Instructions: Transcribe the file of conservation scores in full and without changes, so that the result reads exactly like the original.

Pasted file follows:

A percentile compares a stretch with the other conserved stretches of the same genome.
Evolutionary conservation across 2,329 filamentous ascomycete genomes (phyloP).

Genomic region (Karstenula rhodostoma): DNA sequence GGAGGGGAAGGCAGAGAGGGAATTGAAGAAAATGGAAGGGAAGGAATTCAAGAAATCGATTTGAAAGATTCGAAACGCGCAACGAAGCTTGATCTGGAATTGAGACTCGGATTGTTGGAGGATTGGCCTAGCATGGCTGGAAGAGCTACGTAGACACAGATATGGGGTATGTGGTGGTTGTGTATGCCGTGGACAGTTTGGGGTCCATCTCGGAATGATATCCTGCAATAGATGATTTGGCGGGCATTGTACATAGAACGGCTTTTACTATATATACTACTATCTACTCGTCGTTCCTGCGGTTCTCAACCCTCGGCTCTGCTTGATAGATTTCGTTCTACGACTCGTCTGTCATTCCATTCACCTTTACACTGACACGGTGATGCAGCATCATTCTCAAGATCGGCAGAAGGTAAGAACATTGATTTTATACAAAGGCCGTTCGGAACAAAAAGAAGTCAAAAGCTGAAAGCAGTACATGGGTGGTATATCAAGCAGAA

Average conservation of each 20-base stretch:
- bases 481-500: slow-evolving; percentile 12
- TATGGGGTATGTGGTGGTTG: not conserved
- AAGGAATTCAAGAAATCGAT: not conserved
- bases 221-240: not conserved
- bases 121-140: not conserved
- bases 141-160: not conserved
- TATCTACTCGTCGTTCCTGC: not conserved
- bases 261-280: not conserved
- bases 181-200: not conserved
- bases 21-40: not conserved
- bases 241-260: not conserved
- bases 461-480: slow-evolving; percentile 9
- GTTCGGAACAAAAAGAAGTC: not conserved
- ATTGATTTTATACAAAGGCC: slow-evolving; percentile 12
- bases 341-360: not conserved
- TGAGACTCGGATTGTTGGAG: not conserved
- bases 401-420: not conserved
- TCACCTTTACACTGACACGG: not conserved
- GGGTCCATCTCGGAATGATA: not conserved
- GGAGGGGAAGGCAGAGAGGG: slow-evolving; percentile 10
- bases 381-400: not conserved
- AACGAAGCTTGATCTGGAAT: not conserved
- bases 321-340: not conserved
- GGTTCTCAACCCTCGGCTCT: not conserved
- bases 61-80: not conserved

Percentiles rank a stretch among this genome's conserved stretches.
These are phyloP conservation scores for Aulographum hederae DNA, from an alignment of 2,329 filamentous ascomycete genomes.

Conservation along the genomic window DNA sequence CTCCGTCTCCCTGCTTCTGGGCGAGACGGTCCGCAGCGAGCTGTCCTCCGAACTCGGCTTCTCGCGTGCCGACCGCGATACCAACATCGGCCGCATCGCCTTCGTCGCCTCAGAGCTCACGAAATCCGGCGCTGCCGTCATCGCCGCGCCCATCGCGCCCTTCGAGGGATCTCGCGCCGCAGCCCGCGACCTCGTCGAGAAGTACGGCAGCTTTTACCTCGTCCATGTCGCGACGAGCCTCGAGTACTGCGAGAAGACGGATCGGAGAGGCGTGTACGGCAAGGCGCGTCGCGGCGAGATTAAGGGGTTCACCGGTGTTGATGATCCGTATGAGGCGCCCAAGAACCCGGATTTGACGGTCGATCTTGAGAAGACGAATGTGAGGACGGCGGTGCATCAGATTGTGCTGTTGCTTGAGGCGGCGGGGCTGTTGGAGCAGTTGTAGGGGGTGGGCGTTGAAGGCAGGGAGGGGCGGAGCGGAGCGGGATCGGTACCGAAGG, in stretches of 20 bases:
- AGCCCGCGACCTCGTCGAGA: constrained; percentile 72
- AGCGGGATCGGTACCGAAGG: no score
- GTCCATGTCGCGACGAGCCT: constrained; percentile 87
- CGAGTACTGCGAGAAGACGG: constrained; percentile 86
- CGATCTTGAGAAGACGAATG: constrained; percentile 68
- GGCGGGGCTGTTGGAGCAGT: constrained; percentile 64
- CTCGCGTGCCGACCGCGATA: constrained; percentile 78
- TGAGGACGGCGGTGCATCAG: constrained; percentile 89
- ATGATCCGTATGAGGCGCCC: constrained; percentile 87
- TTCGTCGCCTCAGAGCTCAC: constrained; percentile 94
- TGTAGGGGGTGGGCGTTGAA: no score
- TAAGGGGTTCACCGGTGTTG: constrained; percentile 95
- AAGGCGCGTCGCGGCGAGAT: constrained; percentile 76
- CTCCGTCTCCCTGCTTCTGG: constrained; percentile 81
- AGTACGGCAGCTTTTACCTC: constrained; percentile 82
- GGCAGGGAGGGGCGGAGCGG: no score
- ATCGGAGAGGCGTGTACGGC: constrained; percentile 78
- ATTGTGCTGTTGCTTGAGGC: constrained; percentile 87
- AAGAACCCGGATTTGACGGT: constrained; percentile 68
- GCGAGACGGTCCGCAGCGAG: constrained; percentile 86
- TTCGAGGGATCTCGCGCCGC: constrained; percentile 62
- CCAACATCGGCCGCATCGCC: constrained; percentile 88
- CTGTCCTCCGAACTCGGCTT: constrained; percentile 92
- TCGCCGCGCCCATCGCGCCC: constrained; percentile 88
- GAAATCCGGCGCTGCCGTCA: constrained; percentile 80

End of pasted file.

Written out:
A percentile compares a stretch with the other conserved stretches of the same genome.
Evolutionary conservation across 2,329 filamentous ascomycete genomes (phyloP).

Genomic region (Karstenula rhodostoma): DNA sequence GGAGGGGAAGGCAGAGAGGGAATTGAAGAAAATGGAAGGGAAGGAATTCAAGAAATCGATTTGAAAGATTCGAAACGCGCAACGAAGCTTGATCTGGAATTGAGACTCGGATTGTTGGAGGATTGGCCTAGCATGGCTGGAAGAGCTACGTAGACACAGATATGGGGTATGTGGTGGTTGTGTATGCCGTGGACAGTTTGGGGTCCATCTCGGAATGATATCCTGCAATAGATGATTTGGCGGGCATTGTACATAGAACGGCTTTTACTATATATACTACTATCTACTCGTCGTTCCTGCGGTTCTCAACCCTCGGCTCTGCTTGATAGATTTCGTTCTACGACTCGTCTGTCATTCCATTCACCTTTACACTGACACGGTGATGCAGCATCATTCTCAAGATCGGCAGAAGGTAAGAACATTGATTTTATACAAAGGCCGTTCGGAACAAAAAGAAGTCAAAAGCTGAAAGCAGTACATGGGTGGTATATCAAGCAGAA

Average conservation of each 20-base stretch:
- bases 481-500: slow-evolving; percentile 12
- TATGGGGTATGTGGTGGTTG: not conserved
- AAGGAATTCAAGAAATCGAT: not conserved
- bases 221-240: not conserved
- bases 121-140: not conserved
- bases 141-160: not conserved
- TATCTACTCGTCGTTCCTGC: not conserved
- bases 261-280: not conserved
- bases 181-200: not conserved
- bases 21-40: not conserved
- bases 241-260: not conserved
- bases 461-480: slow-evolving; percentile 9
- GTTCGGAACAAAAAGAAGTC: not conserved
- ATTGATTTTATACAAAGGCC: slow-evolving; percentile 12
- bases 341-360: not conserved
- TGAGACTCGGATTGTTGGAG: not conserved
- bases 401-420: not conserved
- TCACCTTTACACTGACACGG: not conserved
- GGGTCCATCTCGGAATGATA: not conserved
- GGAGGGGAAGGCAGAGAGGG: slow-evolving; percentile 10
- bases 381-400: not conserved
- AACGAAGCTTGATCTGGAAT: not conserved
- bases 321-340: not conserved
- GGTTCTCAACCCTCGGCTCT: not conserved
- bases 61-80: not conserved

Percentiles rank a stretch among this genome's conserved stretches.
These are phyloP conservation scores for Aulographum hederae DNA, from an alignment of 2,329 filamentous ascomycete genomes.

Conservation along the genomic window DNA sequence CTCCGTCTCCCTGCTTCTGGGCGAGACGGTCCGCAGCGAGCTGTCCTCCGAACTCGGCTTCTCGCGTGCCGACCGCGATACCAACATCGGCCGCATCGCCTTCGTCGCCTCAGAGCTCACGAAATCCGGCGCTGCCGTCATCGCCGCGCCCATCGCGCCCTTCGAGGGATCTCGCGCCGCAGCCCGCGACCTCGTCGAGAAGTACGGCAGCTTTTACCTCGTCCATGTCGCGACGAGCCTCGAGTACTGCGAGAAGACGGATCGGAGAGGCGTGTACGGCAAGGCGCGTCGCGGCGAGATTAAGGGGTTCACCGGTGTTGATGATCCGTATGAGGCGCCCAAGAACCCGGATTTGACGGTCGATCTTGAGAAGACGAATGTGAGGACGGCGGTGCATCAGATTGTGCTGTTGCTTGAGGCGGCGGGGCTGTTGGAGCAGTTGTAGGGGGTGGGCGTTGAAGGCAGGGAGGGGCGGAGCGGAGCGGGATCGGTACCGAAGG, in stretches of 20 bases:
- AGCCCGCGACCTCGTCGAGA: constrained; percentile 72
- AGCGGGATCGGTACCGAAGG: no score
- GTCCATGTCGCGACGAGCCT: constrained; percentile 87
- CGAGTACTGCGAGAAGACGG: constrained; percentile 86
- CGATCTTGAGAAGACGAATG: constrained; percentile 68
- GGCGGGGCTGTTGGAGCAGT: constrained; percentile 64
- CTCGCGTGCCGACCGCGATA: constrained; percentile 78
- TGAGGACGGCGGTGCATCAG: constrained; percentile 89
- ATGATCCGTATGAGGCGCCC: constrained; percentile 87
- TTCGTCGCCTCAGAGCTCAC: constrained; percentile 94
- TGTAGGGGGTGGGCGTTGAA: no score
- TAAGGGGTTCACCGGTGTTG: constrained; percentile 95
- AAGGCGCGTCGCGGCGAGAT: constrained; percentile 76
- CTCCGTCTCCCTGCTTCTGG: constrained; percentile 81
- AGTACGGCAGCTTTTACCTC: constrained; percentile 82
- GGCAGGGAGGGGCGGAGCGG: no score
- ATCGGAGAGGCGTGTACGGC: constrained; percentile 78
- ATTGTGCTGTTGCTTGAGGC: constrained; percentile 87
- AAGAACCCGGATTTGACGGT: constrained; percentile 68
- GCGAGACGGTCCGCAGCGAG: constrained; percentile 86
- TTCGAGGGATCTCGCGCCGC: constrained; percentile 62
- CCAACATCGGCCGCATCGCC: constrained; percentile 88
- CTGTCCTCCGAACTCGGCTT: constrained; percentile 92
- TCGCCGCGCCCATCGCGCCC: constrained; percentile 88
- GAAATCCGGCGCTGCCGTCA: constrained; percentile 80